Why You Should Start Switching to Adhesives Today
The transition from mechanical fasteners to adhesives will often require a period of time for engineers as they test the efficacy and strengths of different adhesives. This trial period will allow engineers to find the best adhesive for each given product.
Finding a supplier already knowledgeable in this area can greatly reduce the time and costs associated with this phase of the project.
Adhesives are now being used in both large and small-scale projects across every industry. An experienced supplier can also offer advice on the best screening tests to perform, as well as testing protocol. This will help the engineer avoid additional expenses or wasted time on adhesives that will not be the best fit for a particular project.
When working with a supplier, it is important to consider several factors in replacing mechanical fasteners with adhesives. Those factors include:
- Assembly: Assembly required could be as simple as attaching trim or a gasket, or as in-depth as a full-surface lamination.
- Substrate: Substrate materials to be bonded is a major consideration because it may require a more flexible adhesive to accommodate differences in movement or thermal expansion.
- Process: Adhesives or tapes can be used in manufacturing processes manually or via automation depending upon part sizes, volume, and other factors.
- End-use: Considering the end-use of a product is key because there may be environmental requirements for the assembly. These can include, but are not limited to, extreme temperature, UV, or chemical resistance.
- Cost: Using adhesives and tapes often reduces labor and process steps, as well as allows less expensive materials to be used, which greatly cuts cost.
Adhesives can be categorized in several different ways. These categories include form, strength, structural or non-structural, pressure-sensitive, and hybrids.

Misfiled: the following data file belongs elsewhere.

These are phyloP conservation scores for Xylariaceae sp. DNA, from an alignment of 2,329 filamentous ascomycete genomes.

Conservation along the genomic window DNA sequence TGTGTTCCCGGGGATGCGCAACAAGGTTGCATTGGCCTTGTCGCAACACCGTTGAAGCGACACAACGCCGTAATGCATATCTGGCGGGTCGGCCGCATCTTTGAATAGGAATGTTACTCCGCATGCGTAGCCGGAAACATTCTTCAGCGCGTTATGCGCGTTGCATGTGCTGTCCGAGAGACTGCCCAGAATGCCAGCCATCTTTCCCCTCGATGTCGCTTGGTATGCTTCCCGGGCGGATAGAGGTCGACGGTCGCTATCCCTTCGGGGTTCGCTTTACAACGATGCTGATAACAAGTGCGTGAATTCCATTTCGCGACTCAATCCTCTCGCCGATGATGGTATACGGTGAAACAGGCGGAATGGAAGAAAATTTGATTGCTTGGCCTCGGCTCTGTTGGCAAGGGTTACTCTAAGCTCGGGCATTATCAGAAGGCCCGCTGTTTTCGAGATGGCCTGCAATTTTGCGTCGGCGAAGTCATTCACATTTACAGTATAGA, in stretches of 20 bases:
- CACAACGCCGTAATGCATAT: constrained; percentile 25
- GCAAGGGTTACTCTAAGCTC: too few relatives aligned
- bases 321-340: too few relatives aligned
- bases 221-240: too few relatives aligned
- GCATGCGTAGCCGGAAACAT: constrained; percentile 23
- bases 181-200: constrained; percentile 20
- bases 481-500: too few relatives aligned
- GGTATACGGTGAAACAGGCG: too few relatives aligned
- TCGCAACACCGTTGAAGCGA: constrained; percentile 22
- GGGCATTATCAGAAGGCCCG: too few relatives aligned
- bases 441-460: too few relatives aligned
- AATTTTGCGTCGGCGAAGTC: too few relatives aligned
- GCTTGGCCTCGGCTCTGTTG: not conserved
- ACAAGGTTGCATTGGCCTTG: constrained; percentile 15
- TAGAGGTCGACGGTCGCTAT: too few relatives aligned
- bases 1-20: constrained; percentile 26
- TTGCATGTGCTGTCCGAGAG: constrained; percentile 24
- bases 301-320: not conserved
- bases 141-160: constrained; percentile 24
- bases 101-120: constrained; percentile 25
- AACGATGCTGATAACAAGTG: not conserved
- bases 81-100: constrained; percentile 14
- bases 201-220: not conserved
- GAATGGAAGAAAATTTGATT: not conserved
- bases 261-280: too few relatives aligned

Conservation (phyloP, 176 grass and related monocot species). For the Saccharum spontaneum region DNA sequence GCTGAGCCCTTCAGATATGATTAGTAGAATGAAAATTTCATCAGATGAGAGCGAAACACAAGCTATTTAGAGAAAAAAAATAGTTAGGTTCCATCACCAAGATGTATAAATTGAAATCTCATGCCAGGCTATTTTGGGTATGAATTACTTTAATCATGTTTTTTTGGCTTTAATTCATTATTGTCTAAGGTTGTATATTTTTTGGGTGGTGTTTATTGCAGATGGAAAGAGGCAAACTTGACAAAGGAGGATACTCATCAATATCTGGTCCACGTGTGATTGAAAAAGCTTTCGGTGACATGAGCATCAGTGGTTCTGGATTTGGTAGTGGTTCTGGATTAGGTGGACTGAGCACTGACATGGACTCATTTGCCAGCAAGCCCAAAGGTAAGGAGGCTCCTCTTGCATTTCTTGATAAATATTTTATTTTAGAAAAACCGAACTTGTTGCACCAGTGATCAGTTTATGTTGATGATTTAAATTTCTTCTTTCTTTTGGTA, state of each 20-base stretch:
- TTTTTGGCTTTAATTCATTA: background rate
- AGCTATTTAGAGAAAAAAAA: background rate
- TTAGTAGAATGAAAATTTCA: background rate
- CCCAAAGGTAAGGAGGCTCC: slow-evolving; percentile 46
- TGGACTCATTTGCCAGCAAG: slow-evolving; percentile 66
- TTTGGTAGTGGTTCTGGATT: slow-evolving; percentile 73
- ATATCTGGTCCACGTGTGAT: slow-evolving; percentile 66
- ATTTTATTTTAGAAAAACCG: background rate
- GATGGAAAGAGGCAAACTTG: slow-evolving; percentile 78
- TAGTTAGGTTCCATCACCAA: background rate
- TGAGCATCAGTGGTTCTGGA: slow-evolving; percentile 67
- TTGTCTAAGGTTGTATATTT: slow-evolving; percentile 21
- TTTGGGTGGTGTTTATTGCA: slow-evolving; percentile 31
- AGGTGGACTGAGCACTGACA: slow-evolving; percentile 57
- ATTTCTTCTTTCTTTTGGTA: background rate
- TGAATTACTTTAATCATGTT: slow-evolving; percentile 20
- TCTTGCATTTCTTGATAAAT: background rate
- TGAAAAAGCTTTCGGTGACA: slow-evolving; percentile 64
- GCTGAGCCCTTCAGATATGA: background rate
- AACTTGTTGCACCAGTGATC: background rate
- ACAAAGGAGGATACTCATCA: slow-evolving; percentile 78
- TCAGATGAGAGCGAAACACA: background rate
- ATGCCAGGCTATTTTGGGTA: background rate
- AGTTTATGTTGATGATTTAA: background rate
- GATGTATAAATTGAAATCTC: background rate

Adhesive formats include liquids, pastes, tapes, films, and shaped solids. Each form’s characteristics will play a role in effectiveness and efficacy. Liquids and pastes readily fill voids to improve mechanical adhesion, and some liquids can be sprayed to cover large areas.
Films and tapes provide uniform thickness throughout the joint, as well as immediate bonding. There is also no overflow, dripping, or wasted adhesive. These forms can also be cut to make it easier to bond complex parts or narrow bonding surfaces.
- Strength: Another classification for adhesives in industrial applications is by relative strength. Adhesives that bond through chemical reactions are generally stronger than those that bond through physical changes.
- Structural adhesives: Structural adhesives bond the load-bearing parts of products. Generally, structural strength adhesives reach a minimum of 1,000 psi overlap shear strength. These structural adhesives include epoxies, acrylics, urethanes, cyanoacrylates, and anaerobics.
Epoxy adhesives have the highest strength and temperature resistance. Acrylics bond to the widest variety of substrates. Urethanes are low cost and bond quickly, while cyanoacrylates harden in almost seconds. Anaerobic adhesives cure to tough plastic in the absence of oxygen.
- Non-structural adhesives: Unlike structural adhesives, non-structural adhesives create bonds that vary in strength. The adhesives are typically less than 1,000 psi in overlap shear strength and bond materials in cushions, gaskets, insulation. Non-structural adhesives include hot melts, rubber, and contact bond adhesives.
Hot melts flow under heat and quickly form bonds. Rubber adhesives solidify through evaporation of the carrier, while contact bond adhesives usually get rolled, brushed, or sprayed on and left to dry.
- Pressure-sensitive adhesives: Pressure sensitive adhesives conform to surface irregularities over time. These adhesives are almost always applied via tapes and they grip immediately to mating surfaces.
- Hybrid adhesives: These materials combine properties of different types of adhesives. Combining properties of adhesives allows for the best solution for each application’s specific needs. For example, curing hot melts are moisture-curing urethanes that apply like a hot melt adhesive but when cooled have bond strength akin to two-part structural adhesives. Likewise, reclosable fasteners combine adhesive and mechanical fastening principles.